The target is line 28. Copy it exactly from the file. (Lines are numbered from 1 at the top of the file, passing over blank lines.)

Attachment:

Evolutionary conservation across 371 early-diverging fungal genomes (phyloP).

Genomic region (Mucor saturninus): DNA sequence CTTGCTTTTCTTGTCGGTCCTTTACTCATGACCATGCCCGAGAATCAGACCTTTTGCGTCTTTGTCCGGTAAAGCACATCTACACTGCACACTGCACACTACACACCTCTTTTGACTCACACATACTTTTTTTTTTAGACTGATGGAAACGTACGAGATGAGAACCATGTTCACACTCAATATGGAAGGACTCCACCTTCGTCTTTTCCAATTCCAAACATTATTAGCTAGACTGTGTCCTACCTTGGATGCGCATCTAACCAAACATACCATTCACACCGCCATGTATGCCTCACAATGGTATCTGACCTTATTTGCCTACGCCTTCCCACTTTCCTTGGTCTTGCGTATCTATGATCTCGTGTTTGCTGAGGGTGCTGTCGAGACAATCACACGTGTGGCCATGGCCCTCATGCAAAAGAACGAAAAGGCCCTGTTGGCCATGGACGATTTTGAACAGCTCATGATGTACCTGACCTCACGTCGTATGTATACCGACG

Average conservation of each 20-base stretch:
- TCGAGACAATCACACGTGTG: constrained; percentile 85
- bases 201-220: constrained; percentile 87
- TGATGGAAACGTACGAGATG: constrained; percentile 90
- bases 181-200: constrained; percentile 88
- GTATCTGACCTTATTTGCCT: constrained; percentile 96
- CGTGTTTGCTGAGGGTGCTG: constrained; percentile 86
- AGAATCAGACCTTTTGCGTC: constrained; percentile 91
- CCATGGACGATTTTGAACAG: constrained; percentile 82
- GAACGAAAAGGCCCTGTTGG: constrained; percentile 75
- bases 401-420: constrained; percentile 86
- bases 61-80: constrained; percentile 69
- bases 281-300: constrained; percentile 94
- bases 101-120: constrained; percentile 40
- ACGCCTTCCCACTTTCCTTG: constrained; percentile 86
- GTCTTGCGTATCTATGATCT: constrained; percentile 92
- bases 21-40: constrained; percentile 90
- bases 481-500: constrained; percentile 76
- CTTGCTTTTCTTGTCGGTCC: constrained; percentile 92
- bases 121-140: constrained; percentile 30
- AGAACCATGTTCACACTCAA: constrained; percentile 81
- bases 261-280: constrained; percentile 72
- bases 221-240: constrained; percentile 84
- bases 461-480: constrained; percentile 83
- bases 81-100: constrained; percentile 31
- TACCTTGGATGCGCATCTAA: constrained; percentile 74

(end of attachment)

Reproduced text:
- TACCTTGGATGCGCATCTAA: constrained; percentile 74